“You can’t ignore the great years he had at Penn State and the great things he did for Penn State. That university is known for Joe Paterno and Sue. It’s just a great tragedy.”

Virginia Tech head coach Frank Beamer
“We have lost someone with great and special talents. He had great and special talent as far as being a leader, which is very obvious by his winning record. And, he had a great and special talent in how he treated people. In my experience with him, he was always charming, gracious and thoughtful. I think he was a great fighter, and I know he fought this illness to the very end. College football will miss Joe Paterno.”

Michigan head coach Brady Hoke
“I am certainly saddened by the news today of Coach Paterno’s passing. College football has lost one of its greatest, a coaching icon. Even though I was just an assistant when our teams faced one another, I feel honored to have shared the field with Joe. His players’ love for him, it shows how he touched their lives and it tells who he was as a man. He will be missed. His mark on Penn State and college football will never be forgotten. Our thoughts and prayers go out to Joe’s family and friends and the entire Penn State community.”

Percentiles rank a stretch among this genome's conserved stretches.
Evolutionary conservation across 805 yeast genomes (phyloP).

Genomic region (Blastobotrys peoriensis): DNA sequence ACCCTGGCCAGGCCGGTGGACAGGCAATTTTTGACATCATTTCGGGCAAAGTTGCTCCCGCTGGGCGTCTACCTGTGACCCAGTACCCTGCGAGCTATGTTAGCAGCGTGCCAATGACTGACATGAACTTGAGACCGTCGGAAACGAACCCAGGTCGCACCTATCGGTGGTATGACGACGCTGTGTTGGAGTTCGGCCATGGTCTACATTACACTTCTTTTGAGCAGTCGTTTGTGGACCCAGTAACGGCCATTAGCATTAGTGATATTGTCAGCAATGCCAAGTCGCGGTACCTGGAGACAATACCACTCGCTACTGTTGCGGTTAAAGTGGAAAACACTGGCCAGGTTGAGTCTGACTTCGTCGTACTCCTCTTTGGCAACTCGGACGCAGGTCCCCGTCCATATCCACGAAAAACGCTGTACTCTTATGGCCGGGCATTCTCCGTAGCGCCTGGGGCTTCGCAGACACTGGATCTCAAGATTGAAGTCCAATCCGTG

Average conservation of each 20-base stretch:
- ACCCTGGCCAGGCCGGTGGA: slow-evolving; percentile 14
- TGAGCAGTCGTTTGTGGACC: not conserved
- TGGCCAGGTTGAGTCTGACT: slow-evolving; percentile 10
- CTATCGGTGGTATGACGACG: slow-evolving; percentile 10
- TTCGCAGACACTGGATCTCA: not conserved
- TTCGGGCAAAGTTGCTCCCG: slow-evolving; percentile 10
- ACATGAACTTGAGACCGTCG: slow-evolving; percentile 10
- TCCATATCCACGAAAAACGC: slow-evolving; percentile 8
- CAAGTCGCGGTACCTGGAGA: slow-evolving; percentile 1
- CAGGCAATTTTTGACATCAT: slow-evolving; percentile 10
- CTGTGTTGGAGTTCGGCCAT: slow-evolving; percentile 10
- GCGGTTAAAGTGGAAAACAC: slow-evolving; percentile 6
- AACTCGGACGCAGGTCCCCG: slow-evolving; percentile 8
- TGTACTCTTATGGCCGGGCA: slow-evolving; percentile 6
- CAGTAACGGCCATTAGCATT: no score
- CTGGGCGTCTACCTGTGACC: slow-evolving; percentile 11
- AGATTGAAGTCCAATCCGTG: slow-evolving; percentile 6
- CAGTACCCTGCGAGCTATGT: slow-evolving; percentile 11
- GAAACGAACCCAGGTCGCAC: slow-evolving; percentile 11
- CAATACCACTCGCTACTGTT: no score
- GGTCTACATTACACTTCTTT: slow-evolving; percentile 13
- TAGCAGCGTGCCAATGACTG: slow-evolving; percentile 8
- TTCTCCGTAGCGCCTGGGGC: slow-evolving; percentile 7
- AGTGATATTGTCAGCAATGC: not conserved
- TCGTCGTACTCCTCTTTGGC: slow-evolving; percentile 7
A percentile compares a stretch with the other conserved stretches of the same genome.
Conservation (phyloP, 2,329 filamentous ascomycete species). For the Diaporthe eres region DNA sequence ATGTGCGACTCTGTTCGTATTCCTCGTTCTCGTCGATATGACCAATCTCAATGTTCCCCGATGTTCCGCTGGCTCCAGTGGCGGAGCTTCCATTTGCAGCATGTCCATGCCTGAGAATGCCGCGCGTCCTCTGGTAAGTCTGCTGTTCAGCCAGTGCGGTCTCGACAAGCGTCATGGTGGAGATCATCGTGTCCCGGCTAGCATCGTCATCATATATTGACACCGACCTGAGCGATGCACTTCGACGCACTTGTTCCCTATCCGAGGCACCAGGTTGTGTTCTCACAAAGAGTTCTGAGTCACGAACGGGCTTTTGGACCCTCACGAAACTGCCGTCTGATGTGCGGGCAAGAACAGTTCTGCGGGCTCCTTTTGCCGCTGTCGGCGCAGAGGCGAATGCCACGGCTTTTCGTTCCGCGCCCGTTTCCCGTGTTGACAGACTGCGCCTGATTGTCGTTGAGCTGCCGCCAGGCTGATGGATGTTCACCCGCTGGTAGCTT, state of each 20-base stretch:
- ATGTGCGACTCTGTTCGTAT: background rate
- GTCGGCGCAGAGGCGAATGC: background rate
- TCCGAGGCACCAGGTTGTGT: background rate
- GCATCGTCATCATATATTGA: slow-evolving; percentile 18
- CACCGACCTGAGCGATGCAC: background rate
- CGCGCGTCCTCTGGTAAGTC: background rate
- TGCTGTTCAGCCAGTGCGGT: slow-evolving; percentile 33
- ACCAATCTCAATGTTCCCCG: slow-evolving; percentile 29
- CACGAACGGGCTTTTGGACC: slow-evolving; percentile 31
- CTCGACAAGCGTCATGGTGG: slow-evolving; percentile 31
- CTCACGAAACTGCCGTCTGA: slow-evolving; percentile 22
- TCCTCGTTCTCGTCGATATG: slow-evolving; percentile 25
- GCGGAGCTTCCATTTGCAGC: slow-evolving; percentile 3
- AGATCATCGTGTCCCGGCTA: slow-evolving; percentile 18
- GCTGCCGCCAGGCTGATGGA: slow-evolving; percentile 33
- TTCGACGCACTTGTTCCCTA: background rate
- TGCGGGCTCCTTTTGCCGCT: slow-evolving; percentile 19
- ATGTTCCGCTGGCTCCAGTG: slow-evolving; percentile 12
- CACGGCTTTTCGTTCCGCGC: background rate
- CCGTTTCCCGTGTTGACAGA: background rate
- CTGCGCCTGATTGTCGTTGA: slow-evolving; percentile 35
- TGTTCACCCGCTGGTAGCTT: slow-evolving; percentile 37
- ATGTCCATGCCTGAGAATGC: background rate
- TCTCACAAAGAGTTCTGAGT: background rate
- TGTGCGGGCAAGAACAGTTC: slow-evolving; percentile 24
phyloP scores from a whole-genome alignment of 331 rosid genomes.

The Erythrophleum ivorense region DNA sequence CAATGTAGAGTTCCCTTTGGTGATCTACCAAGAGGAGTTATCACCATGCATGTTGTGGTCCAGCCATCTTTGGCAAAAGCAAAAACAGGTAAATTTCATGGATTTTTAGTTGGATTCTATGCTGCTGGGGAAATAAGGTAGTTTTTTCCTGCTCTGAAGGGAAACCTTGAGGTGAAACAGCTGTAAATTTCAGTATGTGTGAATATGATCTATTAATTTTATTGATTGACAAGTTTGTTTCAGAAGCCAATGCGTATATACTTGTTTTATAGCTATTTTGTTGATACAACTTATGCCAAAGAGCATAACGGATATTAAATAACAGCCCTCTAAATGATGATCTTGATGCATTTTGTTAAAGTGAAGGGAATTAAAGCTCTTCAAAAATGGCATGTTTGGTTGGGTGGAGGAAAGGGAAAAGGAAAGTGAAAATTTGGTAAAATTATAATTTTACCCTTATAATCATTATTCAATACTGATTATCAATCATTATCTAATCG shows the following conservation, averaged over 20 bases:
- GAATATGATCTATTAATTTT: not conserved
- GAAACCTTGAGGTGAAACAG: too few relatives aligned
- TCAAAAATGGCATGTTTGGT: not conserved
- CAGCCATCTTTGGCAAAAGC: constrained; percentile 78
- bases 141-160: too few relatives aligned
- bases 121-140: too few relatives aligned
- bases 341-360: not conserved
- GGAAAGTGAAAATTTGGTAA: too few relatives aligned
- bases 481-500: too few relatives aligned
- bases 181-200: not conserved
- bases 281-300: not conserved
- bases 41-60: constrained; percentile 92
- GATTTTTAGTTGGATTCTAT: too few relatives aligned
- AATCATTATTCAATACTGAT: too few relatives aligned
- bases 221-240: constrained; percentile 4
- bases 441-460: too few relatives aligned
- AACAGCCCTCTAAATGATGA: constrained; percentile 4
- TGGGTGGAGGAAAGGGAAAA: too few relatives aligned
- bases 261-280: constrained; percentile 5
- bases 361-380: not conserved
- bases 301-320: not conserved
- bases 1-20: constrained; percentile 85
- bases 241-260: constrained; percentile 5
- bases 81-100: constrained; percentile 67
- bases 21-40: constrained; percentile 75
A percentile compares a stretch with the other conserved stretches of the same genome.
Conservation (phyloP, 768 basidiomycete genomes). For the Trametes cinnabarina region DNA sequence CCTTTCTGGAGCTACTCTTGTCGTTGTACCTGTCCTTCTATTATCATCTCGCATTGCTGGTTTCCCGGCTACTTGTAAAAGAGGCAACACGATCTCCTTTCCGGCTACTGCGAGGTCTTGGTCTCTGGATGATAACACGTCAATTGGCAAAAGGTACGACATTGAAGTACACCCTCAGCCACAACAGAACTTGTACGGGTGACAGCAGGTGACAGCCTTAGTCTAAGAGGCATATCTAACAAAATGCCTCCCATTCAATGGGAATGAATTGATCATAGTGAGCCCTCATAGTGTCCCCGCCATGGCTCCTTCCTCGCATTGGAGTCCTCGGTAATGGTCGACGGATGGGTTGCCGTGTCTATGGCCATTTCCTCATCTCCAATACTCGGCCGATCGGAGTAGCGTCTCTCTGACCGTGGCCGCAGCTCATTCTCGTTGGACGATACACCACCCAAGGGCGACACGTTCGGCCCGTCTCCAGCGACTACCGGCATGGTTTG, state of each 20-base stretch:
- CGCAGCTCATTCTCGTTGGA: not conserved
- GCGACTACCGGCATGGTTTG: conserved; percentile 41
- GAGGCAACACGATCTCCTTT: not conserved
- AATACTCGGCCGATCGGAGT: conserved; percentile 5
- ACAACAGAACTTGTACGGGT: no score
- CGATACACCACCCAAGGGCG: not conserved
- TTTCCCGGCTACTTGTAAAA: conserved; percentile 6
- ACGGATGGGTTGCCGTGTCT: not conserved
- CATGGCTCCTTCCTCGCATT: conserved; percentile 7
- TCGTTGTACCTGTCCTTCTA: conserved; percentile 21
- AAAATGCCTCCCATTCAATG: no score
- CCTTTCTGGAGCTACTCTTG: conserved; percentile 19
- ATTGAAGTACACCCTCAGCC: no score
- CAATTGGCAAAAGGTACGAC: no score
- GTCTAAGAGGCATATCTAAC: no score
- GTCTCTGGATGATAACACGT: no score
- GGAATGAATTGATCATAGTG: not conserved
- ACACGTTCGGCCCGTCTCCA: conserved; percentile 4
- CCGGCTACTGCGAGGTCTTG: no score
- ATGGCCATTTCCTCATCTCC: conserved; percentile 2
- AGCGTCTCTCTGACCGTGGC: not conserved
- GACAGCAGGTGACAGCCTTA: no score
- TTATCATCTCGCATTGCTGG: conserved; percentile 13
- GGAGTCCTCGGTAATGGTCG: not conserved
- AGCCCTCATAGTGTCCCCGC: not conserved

Wisconsin athletic director Barry Alvarez
“Today is a sad day. Joe made a difference. He impacted a lot of people. He made a difference in a community, in a college and in college football. He was truly special and an icon. For someone to continue to do what he did through different generations and for such a long period of time and be effective was amazing. I’ve considered Joe a friend and a mentor. This is sad day for college football and the Penn State community. Our thoughts and prayers go out to them and the Paterno family.”

Wisconsin head Bret Bielema
“Coach Paterno obviously did so many wonderful things for a number of years, not only with the success of his teams on the field but the number of lives he shaped. I hope people remember his lifetime achievements. From day one, when I joined the head coaching ranks and was fortunate enough to cross paths with him at coaches meetings and various functions, he was always very engaging and complimentary of the way we did things at Wisconsin and how we played. I enjoyed competing with him at every level. Our Badger football family sends our condolences and deepest sympathies to the Penn State community and the Paterno family.”

Michigan State head coach Mark Dantonio
“On behalf of my immediate family and the Michigan State football family, we express our deepest sympathy to Joe Paterno’s wife Sue, his five children and 17 grandchildren, as well as his extended family, the Penn State football family and the entire State College community.